A December 1979 decision by the North Atlantic Treaty Organization (NATO) to station 464 land-based U.S. cruise and Pershing II missiles in Europe had prompted the women’s persistent daily resistance to nuclear arms on English soil. The decision to put a fourth of the weapons at Greenham Common, the women said, had been taken “over our heads and without our knowledge” and over the heads of most elected Members of Parliament. In an initial action, August 27, 1981, women, children, and men marched from Cardiff, Wales, 125 miles to the “USAF/RAF Greenham Common,” near Newbury, southwest of London, to protest that decision. Arriving there, and after being denied a national debate on the issues, they set up a peace camp which eventually inspired similar projects against nuclear missiles throughout Europe. In December 1982, a month after Katrina Howse’s court appearance, 30,000 women circled the nine-mile perimeter fence and sealed off the air base. Like many other women before and since, they endured fines and jail sentences for civil disobedience after repeated attempts by local authorities to evict them by harassment and intimidation.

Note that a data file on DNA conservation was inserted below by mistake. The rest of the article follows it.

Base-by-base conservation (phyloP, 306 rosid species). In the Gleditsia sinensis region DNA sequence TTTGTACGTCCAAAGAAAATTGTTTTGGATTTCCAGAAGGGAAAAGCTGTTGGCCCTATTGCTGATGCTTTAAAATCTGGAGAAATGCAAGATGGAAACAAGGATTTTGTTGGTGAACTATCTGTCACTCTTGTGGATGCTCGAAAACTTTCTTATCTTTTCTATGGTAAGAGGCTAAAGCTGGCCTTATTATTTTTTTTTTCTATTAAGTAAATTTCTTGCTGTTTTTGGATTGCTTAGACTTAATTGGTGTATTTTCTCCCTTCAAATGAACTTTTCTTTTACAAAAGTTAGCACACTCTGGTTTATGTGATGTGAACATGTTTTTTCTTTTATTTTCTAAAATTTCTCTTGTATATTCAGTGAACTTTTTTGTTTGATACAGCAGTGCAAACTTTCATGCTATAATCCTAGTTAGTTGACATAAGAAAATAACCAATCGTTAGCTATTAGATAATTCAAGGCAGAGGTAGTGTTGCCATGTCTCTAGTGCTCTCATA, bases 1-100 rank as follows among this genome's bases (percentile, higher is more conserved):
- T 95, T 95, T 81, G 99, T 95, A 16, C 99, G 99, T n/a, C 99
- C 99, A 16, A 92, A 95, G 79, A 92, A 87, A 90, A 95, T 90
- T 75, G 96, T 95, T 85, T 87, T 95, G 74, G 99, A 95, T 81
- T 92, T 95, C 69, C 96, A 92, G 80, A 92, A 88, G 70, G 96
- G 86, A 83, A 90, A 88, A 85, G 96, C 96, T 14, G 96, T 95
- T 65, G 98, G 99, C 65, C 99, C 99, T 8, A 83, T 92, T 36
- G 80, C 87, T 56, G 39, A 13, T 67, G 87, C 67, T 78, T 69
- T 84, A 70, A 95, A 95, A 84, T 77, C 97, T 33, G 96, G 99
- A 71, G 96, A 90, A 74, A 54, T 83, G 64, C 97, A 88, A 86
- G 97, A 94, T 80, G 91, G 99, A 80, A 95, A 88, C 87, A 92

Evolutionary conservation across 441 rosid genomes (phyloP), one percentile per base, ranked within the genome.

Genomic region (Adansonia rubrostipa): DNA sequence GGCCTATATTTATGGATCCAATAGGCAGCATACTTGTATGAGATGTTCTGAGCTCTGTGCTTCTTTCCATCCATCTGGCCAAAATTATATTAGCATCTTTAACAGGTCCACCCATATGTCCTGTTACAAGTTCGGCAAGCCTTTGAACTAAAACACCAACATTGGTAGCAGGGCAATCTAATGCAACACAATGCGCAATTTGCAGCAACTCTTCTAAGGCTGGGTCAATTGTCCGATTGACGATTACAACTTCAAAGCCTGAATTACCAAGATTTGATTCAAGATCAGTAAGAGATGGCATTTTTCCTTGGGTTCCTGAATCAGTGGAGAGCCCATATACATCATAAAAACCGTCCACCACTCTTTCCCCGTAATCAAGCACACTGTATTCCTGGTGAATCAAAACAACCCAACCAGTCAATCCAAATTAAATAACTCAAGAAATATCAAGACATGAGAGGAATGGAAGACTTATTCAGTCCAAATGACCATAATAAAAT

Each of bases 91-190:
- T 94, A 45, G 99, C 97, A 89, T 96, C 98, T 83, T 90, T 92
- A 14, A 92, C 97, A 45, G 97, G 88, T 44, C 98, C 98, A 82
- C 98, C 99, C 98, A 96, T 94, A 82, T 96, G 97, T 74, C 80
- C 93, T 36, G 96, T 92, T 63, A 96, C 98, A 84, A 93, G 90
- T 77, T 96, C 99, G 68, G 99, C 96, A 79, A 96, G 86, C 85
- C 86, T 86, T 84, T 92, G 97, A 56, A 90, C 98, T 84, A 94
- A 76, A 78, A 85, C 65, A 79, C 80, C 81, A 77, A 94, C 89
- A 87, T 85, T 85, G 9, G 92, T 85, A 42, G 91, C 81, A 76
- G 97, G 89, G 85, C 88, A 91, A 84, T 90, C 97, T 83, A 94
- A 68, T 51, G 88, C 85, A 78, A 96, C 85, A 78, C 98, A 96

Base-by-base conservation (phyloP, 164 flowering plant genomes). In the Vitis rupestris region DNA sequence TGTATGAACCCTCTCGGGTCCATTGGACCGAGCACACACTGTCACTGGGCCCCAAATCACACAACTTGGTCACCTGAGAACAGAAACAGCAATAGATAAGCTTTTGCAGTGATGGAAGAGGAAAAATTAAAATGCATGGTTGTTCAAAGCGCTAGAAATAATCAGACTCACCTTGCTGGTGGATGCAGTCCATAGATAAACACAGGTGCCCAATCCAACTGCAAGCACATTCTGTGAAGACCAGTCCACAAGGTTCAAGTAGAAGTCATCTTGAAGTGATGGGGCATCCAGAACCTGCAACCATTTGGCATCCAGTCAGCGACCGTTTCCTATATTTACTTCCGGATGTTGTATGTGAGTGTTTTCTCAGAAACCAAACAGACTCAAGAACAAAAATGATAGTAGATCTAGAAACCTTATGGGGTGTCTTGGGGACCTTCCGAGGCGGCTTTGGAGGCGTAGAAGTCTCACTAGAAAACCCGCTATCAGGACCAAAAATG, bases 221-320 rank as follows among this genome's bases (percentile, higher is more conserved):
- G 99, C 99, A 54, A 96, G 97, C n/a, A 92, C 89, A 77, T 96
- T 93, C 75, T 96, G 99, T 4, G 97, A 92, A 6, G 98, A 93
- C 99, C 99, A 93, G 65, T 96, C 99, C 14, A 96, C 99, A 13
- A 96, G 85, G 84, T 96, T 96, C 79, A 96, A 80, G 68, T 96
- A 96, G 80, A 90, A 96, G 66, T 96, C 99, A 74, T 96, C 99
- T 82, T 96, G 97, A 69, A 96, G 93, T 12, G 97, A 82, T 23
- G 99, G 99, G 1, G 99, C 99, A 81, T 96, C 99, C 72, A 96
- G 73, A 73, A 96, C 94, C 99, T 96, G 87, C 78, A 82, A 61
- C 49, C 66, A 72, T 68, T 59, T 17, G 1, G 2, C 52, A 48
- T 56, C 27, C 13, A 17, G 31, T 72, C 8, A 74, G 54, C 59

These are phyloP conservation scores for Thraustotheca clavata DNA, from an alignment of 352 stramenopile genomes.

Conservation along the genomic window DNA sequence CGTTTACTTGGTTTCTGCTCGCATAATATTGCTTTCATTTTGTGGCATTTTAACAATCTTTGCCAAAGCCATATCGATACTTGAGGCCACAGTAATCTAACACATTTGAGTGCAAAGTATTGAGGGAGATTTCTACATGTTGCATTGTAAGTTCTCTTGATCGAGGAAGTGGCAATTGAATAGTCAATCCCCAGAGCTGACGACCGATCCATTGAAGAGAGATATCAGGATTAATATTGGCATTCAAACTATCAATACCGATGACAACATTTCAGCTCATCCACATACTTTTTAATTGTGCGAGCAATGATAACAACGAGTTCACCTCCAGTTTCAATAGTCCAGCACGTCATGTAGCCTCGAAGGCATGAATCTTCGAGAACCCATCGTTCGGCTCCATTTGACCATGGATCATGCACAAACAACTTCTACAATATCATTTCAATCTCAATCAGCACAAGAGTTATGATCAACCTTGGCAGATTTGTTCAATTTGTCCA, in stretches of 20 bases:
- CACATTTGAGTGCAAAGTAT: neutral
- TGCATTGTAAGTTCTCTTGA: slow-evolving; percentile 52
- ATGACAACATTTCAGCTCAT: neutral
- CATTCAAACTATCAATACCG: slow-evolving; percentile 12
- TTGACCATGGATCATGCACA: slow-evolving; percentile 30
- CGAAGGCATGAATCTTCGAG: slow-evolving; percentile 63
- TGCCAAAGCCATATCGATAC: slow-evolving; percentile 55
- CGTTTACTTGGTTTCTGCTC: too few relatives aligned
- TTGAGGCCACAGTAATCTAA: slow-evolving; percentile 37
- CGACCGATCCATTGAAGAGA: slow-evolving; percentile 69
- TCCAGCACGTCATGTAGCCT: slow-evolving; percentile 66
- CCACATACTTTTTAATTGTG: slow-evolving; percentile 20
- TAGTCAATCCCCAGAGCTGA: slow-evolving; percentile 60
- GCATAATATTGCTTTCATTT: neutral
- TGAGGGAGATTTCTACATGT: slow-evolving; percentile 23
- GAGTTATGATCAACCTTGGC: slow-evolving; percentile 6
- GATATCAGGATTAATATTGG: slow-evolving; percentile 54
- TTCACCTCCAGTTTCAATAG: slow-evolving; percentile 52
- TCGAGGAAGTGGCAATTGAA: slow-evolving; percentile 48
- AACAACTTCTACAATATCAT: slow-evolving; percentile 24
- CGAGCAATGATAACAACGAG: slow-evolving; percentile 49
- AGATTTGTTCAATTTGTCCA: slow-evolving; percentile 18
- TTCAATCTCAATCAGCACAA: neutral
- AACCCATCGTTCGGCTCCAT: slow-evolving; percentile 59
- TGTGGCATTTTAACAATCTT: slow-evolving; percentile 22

Having previously ignored Greenham Common Women and the dangers and issues surrounding the presence of deadly weapons in their midst, the whole country took notice in 1982, and a national debate ensued. Directly and indirectly, that led to later protests against the nuclear missiles involving hundreds of thousands of people in major cities throughout Europe and over a million people in New York City and, subsequently, to East/West negotiations.
At Greenham Common, as in previous episodes in the history of nonviolence, individual women reclaimed a pacifist tradition initiated by earlier feminists and brought to life values implicit in women’s resistance to war from the 18th century to the present. That tradition had its origins in the Female Auxiliary Peace Societies of the 1820s; Emily Hobhouse and her efforts to draw attention to the suffering of women and children in the Boer War; activists and writers contributing to it included the Austrian Nobel Peace Laureate Bertha von Suttner and the American essayist Charlotte Perkins Gilman.